Dear 14-Year-Old-Snowboarding Instructor,
Okay, so yeah... we're the jackasses who are watching the Olympics every night and decided to take a snowboarding lesson. Well, my husband over there's a teacher and the schools are out all this week, which you probably know, because... well, sorry, you don't look a day over 16, but maybe that's the braces. My best friend got braces when she turned 30, I'm not judging. Just saying. Oh, you're 14?!? Reeeallly... So this $100 per lesson, this is a good deal for you, then, huh?
Experience? Well, no. Skate boarding? Nope. Other sports? Um, I read the shit out of books, does that count? Yeah, see, so... Things are always kind of harder for me, so I gotta tell you, I need specific instructions. For example, telling me to "just slide?" That's not really helpful. I was the last kid on the block to learn how to ride a bike, see? I had this amazing skiing lesson out in Jackson Hole a year or two ago, and it was great because the instructor broke everything down, very specifically, like, teaching me about subtle ways to steer by shifting my weight and thinking about the angle of the skis in relation to the mountain? That was good, that's...
What? Oh. Well, I'll just lay here on the mountain like a moron then.
Right okay, see... I get that other students can "just feel the speed and trust their instincts" but that's exactly what I don't really GET. I don't think I have those instincts, but.... okay, digging my heels and pointing my toes up, that's perfect, okay, I'm stopping! I'm totally stopping! I'm, I'm- NOT stopping, actually, uh... still kind sliding here... What? What?!? Small child! SMALL CHILD!
So, standing back up, right? How do I? Um... So, hi, we've established that I'm not a natural, but see... telling me just to "pop up" isn't really helping me. Like, how? Okay, so it looks like that guy is really digging into the snow with the the back edge of his board, there. Should I be doing that? Okay. Okay. Got that. I'm scooching my butt close to the board, got that. Bringing my arms forward, check.. and.... slipping! slipping! The board keeps sliding out from under me. How do I stop that? By popping up? Really. You don't say. Ah, yes, thank you for suggesting that since I have such a hard time standing back up that perhaps I should just try not to fall down. Yes, young man, that's very astute; people who don't fall down DON'T have to worry about standing back up, do they?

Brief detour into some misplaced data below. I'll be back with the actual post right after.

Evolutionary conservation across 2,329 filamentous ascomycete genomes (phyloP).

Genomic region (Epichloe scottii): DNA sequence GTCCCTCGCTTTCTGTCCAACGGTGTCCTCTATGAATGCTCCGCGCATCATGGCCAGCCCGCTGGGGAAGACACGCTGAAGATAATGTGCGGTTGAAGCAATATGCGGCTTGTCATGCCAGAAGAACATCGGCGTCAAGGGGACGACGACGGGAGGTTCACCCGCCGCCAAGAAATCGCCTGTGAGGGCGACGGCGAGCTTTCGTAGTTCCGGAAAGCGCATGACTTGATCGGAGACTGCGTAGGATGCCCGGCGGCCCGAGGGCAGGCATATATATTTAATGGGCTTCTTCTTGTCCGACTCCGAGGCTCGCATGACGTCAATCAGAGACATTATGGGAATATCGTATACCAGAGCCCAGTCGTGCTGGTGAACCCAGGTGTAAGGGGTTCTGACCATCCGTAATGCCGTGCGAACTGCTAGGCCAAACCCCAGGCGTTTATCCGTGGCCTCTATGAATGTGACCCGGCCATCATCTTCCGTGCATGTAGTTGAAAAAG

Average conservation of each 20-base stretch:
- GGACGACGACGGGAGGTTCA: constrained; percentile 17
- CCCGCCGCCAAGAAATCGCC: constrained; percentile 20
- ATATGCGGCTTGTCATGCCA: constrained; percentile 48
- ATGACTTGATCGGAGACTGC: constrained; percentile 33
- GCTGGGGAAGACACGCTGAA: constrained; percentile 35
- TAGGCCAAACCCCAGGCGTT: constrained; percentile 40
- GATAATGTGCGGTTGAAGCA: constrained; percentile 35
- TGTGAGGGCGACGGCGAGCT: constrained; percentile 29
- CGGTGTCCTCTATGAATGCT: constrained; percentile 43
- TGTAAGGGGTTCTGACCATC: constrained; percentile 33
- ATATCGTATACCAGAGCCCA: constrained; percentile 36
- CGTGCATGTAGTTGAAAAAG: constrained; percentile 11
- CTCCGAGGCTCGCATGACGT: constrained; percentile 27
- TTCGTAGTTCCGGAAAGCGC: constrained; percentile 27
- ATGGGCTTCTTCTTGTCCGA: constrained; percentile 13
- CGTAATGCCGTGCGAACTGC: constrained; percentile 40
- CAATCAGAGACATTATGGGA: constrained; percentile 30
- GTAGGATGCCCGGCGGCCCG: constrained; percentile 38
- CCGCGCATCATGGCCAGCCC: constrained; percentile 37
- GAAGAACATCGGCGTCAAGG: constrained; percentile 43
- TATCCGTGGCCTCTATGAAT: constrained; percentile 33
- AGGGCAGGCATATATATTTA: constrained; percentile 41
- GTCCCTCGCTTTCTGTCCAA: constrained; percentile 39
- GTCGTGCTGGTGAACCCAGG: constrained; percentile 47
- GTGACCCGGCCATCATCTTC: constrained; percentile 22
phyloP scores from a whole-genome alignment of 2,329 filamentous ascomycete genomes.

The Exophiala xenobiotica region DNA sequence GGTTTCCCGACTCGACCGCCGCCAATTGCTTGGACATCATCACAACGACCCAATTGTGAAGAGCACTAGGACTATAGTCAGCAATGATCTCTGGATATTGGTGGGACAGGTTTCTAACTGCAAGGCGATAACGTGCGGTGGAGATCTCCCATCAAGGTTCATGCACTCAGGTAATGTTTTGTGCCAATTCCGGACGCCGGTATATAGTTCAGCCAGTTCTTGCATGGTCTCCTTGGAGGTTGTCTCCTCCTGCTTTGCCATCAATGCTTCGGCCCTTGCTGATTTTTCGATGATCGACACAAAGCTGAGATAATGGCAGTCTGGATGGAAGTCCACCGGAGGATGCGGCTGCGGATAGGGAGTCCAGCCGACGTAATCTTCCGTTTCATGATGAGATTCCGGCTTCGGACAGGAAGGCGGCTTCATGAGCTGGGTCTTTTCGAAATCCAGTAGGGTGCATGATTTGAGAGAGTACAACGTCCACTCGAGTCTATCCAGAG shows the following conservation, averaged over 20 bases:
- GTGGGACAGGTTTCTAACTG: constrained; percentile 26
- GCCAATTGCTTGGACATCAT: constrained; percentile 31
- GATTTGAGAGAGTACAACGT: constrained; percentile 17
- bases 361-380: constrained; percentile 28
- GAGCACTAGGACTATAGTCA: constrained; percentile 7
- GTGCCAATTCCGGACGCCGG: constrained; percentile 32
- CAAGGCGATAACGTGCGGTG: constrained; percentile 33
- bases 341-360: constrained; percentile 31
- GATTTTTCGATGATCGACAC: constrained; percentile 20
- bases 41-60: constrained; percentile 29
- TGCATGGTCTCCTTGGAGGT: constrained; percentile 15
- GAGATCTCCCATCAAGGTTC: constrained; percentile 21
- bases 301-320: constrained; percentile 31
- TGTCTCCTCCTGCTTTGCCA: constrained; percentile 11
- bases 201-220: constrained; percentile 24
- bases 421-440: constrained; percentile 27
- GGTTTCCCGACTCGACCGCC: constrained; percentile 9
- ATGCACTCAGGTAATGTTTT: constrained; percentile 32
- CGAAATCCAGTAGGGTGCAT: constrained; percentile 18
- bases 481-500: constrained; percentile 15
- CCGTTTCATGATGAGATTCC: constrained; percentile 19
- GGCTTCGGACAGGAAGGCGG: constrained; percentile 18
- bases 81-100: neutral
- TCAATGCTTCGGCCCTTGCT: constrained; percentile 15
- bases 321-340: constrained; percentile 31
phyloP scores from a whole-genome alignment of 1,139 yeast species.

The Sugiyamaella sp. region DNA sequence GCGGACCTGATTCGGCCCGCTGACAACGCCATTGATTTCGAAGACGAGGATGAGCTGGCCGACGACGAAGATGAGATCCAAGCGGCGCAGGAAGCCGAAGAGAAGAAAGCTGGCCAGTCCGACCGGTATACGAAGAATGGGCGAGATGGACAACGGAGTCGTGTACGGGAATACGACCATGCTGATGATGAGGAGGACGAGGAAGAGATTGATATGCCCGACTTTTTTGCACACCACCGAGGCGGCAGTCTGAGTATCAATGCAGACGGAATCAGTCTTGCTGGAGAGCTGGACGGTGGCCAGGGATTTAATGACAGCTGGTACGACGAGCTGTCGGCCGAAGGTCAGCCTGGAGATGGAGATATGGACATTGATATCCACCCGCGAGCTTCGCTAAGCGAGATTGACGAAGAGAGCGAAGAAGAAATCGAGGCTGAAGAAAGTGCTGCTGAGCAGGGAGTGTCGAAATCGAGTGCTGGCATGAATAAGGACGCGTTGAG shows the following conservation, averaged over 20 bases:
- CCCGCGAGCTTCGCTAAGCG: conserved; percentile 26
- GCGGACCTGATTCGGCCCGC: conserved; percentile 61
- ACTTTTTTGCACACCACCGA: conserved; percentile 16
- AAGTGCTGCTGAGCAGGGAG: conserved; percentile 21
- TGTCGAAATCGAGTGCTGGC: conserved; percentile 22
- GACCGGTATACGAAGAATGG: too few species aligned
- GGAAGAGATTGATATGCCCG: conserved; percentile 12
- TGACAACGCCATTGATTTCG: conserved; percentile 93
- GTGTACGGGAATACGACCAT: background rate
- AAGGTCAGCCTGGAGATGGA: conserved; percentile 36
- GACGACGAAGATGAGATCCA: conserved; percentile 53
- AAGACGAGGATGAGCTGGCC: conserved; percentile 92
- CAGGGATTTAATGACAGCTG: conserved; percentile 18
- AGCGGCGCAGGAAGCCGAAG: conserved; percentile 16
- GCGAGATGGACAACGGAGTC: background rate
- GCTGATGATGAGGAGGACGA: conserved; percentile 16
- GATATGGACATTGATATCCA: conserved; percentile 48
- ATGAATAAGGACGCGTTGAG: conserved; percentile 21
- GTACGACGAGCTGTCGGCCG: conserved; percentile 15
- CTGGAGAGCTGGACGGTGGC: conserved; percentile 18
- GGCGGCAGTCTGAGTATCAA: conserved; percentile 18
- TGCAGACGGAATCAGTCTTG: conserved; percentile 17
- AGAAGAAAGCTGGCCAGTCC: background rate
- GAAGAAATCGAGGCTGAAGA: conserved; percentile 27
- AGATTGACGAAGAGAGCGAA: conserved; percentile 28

Oh, our hour is up? Shocking. Here's your hundred bucks. AT LEAST *I* KNOW HOW TO DRIVE, MAN-CHILD. Nyah nyah.
Does anyone else want to make out with Shaun White? There's just something about him that reminds me of a band geek who was truly on the bottom of the social ladder- yes, marching bands have their own internal caste system- as a frosh, but then started growing his hair out in 10th grade, and by his senior year, he's one of the coolest people you know, somehow. I see that gold medal and the red hair and his coaches accidentally saying "shit" on live, prime time television and I just want to make out with him under some bleachers somewhere.
Joel's and my shaky foray into snowboarding with the child-guru aside, we actually stayed out on the mountain for another two hours or so. I learned more on the bunny hill from a very nice guy who also just started than I did from our "instructor." Joel was pretty good at it, and by the time we went into the lodge for over-priced soup, I was beating him down to the bottom and falling a lot less. The part where I got all flustered and had to flip onto my stomach and crawl away army-style with the heavy board weighing my ankles down at angles that ankles don't really like to be at felt kind of worth it, in the end.
I do think, though, that having to be taught how to do things step by painful step makes me a better teacher for some things. Two weeks ago, our friends "cashed in" their family Christmas present from me and Joel. Oscar and Mitzi got to have a weekend to themselves with no kids, and Zak and Melanie stayed with us for a weekend sleepover of snow-tubing, ice-skating, s'mores, and getting whatever they wanted from the craft store, basically. Melanie got something in her eye and had a weird allergic to reaction to something in the first 45 minutes she was here. As I was convincing her to hold a warm washcloth on her eye and offering hydrocortisone cream and an ice pack for the "itchies" and counting down the moments until the children's benadryl took effect, I was mentally thinking of what I would say if it got to the point where she needed to be driven home in the middle of the night. "Hi! It's 1 a.m.! I know you had big plans for your romantic birthday weekend, Mitzi, but I broke your kid. Her eye swelled shut. Okay, bye!"
Yeah, no. We got it under control, and then the next day I taught her how to ice-skate, which, when I was her age, went about as well as the snowboarding lesson did on Tuesday. When I was seven, people telling me things like, "Try to let go of the wall," "slow and steady" and "Don't fall!" just didn't work for me. I had to stumble into it all my own way, but now I can say things like, "Pretend you're a puppet with a string attached to the top of your head pulling you upright. Keep your weight centered directly over your skates. If you lean forward, you fall on your face. If you lean back, you land on your butt. Point your skates in the direction you want to go." And it worked!
Joel was in charge of saying things like, "NO MORE COMPLAINING ABOUT YOUR SCARF." Then we bought them hot dogs (actually hot, on a warm bun) out of a vending machine, and they were thrilled.
Look at these two. You'd use all your parking meter quarters to buy them salty, reconstituted meat products out of a box, too, I promise. :)